provide food, shelter, and protection for the sheep in return for the
renewable resource of the wool. The difference is a symbiotic relationship
rather than a parasitic one.
Most of us will consider a symbiotic business relationship, but none
of us need parasitic ones. American society is based upon symbiotic business
relationships. That's why the seller and the purchaser both say "Thank You"
after completing a transaction. Is it morality and ethics to avoid dealing
with parasites? Or is it just common sense? If you are considering a
purchase on Ebay from a seller with much negative feedback, do you decide
not to because he is unethical, or because you think you are being preyed
> A Moral Question
> It's still too cold to work outside and I have been having a moral debate
> with myself for months about an issue I would like to bring up. I'd like
> see what the collective wisdom might be.
> I have always thought that the hybridizer of hostas made little money on
> all of the effort that he/she put in the the process. I think that the
> TC-ing of so many hostas has added another dimension to that problem.
> Selling OS for two or three years is no longer a really viable auction. A
> lot of plants (those without patents) cab be TC ed without permission or
> offering the original hybridizer a red cent. I am sure that there is an
> argument about Capitalistic Darwinism out there when I say that. OK..let
> me assume that this reality is already understood if not forgiven. At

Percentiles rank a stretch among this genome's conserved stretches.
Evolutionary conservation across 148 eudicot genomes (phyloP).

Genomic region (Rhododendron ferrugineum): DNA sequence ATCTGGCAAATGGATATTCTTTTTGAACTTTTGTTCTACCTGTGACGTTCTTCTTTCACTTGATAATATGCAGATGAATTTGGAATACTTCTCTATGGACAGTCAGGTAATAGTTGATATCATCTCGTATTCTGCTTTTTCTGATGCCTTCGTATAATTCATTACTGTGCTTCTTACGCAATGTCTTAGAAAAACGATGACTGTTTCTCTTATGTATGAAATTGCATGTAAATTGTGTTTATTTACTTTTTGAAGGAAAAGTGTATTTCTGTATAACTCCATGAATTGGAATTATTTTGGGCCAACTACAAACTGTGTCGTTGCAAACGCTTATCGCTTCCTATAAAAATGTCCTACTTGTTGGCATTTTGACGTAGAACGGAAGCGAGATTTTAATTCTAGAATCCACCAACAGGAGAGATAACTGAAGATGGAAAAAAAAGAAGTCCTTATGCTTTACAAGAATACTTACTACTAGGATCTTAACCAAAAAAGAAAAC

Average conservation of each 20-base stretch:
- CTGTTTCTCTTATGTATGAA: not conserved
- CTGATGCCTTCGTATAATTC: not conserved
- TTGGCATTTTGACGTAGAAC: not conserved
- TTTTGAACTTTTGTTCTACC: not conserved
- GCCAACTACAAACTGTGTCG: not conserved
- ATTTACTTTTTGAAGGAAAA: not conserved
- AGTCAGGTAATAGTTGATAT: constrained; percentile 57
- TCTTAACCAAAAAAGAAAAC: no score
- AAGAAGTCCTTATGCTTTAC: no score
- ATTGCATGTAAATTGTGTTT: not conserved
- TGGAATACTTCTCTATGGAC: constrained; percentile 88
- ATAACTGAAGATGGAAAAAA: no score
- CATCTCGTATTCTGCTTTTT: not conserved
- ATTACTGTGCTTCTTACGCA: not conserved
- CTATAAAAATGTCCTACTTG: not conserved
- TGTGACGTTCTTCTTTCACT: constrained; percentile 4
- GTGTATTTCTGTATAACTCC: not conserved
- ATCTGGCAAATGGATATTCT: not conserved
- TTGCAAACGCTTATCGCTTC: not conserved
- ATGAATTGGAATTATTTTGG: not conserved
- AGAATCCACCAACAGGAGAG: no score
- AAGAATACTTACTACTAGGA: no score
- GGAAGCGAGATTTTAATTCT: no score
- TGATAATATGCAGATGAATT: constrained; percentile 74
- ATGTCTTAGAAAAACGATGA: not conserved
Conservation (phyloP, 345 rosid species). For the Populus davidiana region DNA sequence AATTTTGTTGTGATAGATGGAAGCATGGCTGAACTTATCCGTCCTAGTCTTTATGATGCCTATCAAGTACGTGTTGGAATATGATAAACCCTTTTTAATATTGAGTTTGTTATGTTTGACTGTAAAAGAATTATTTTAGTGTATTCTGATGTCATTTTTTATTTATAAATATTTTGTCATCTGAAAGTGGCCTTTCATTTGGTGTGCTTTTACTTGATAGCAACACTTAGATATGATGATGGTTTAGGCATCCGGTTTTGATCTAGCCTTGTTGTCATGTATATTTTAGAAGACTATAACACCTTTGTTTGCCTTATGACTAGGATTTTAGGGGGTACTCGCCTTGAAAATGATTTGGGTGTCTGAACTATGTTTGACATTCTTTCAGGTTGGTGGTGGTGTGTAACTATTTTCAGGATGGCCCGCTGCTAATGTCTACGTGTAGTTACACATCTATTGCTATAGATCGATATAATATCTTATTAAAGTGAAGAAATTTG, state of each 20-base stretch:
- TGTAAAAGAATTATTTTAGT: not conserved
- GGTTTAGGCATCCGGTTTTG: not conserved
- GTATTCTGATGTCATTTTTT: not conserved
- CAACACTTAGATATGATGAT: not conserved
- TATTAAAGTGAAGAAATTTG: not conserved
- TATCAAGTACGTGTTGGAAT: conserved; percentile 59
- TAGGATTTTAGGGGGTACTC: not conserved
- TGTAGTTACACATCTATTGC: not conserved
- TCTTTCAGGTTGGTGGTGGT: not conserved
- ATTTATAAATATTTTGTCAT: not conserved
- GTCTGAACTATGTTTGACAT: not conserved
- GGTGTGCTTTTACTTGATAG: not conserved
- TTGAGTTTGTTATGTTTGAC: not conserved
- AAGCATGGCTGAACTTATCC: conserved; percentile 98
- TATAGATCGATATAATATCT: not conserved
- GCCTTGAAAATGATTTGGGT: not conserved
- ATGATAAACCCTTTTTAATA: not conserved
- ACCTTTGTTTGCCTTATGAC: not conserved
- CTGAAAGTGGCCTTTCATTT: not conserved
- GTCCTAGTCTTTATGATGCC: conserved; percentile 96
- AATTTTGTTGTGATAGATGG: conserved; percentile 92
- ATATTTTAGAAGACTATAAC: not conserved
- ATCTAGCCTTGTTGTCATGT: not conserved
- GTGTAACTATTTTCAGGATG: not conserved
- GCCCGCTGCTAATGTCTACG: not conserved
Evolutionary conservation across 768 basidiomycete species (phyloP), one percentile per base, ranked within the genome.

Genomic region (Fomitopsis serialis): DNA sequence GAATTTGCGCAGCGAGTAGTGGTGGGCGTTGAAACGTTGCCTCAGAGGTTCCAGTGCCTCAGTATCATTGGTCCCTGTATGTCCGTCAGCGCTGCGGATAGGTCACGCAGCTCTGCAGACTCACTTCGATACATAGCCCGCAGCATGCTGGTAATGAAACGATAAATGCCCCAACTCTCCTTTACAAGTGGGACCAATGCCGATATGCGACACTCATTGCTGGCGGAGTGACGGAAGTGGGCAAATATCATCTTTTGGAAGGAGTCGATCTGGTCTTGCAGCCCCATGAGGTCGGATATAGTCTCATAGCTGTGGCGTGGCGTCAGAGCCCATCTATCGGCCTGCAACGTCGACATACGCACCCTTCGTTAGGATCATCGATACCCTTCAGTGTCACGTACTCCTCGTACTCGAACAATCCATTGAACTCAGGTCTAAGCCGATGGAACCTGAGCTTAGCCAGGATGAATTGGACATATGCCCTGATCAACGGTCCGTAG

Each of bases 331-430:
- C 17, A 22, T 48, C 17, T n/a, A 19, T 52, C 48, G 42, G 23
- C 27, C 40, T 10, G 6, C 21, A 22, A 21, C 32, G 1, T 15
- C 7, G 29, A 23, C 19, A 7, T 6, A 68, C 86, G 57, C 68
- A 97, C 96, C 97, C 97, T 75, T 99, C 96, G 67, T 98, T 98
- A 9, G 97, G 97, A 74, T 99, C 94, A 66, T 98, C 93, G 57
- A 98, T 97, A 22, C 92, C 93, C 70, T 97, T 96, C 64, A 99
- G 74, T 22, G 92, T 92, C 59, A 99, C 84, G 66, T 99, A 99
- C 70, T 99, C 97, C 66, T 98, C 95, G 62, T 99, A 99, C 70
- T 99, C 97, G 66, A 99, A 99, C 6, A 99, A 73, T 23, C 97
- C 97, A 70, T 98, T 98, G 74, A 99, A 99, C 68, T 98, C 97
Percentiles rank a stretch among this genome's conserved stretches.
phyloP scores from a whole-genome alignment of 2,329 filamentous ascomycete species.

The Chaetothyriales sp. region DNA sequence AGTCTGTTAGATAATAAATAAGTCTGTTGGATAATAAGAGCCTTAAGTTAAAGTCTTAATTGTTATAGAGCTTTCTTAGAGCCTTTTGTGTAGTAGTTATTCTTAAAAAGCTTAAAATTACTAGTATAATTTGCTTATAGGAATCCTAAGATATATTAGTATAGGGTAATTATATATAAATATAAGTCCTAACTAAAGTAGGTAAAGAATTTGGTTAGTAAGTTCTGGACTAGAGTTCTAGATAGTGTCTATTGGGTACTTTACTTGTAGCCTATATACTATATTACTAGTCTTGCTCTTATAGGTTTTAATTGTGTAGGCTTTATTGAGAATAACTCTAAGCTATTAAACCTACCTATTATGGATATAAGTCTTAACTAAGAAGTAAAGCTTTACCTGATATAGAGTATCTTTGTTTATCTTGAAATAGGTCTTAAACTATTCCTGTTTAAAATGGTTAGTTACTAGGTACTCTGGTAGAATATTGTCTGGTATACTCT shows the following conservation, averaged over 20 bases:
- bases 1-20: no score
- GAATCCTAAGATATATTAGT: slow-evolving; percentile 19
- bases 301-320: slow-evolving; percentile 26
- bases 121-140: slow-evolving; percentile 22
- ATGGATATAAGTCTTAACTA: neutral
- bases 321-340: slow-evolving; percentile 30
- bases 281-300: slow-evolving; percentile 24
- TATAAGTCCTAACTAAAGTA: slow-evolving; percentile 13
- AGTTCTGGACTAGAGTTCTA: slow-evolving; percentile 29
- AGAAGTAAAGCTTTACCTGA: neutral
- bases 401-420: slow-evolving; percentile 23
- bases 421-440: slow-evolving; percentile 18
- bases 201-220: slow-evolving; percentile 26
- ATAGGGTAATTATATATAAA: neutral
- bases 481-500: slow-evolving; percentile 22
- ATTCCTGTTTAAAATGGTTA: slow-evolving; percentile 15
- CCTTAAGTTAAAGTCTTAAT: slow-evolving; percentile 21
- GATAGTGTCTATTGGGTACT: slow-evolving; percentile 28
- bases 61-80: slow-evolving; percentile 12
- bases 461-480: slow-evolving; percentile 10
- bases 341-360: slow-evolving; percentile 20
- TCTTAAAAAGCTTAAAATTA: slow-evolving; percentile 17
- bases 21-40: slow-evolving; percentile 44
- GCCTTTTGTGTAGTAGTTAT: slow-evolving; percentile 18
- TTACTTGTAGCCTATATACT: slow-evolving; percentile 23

> on this issue, it might be nice if there was a gentlemen's agreement that
> unauthorized TC of recent hostas on the market would be given a 3 or 4
> period where the hybridizer and TC agent might be allowed to make their
> profit on time and materials. Then after this period , the plant would be
> open to all. A bit like the time of a copywrite on a book may last (only I
> think that might be decades and can be renewed). Of course such
> without the tooth of the law behind them are not exactly enforceable.
> So I have been wondering what would happen if a hybridizer and a TC agent
> worked out a deal whereby THE hybridizer would sanction the use of a
> phrase like: THIS PLANT IS AUTHORIZED FOR SALE BY THE HYBRIDIZER. And the
> vendors buying these plants would all have these labels for each of these
> plants. I am not talking about the AHS creating such an label, but the
> hybridizer him/herself. There is no force of law there, but there might be
> a moral consideration which could make some difference. There might be
> another advantage too. Perhaps this connection between the TC agent and
> hybridizer might be more of a guarantee that those TCs bearing this label
> would be much closer to the originator's stock which was used to produce
> the TC. I am still convinced that much of the TC world is selling plants
> that are not exactly twins of the original.
> Just an idea on wintry March day.
> "History doesn't repeat itself, but it rhymes.""Even a lie is a psychic
> fact." -Carl Jung, psychiatrist (1875-1961)
> Glen Williams
> 20 Dewey St.
> Springfield , Vermont
> Tel: 802-885-2839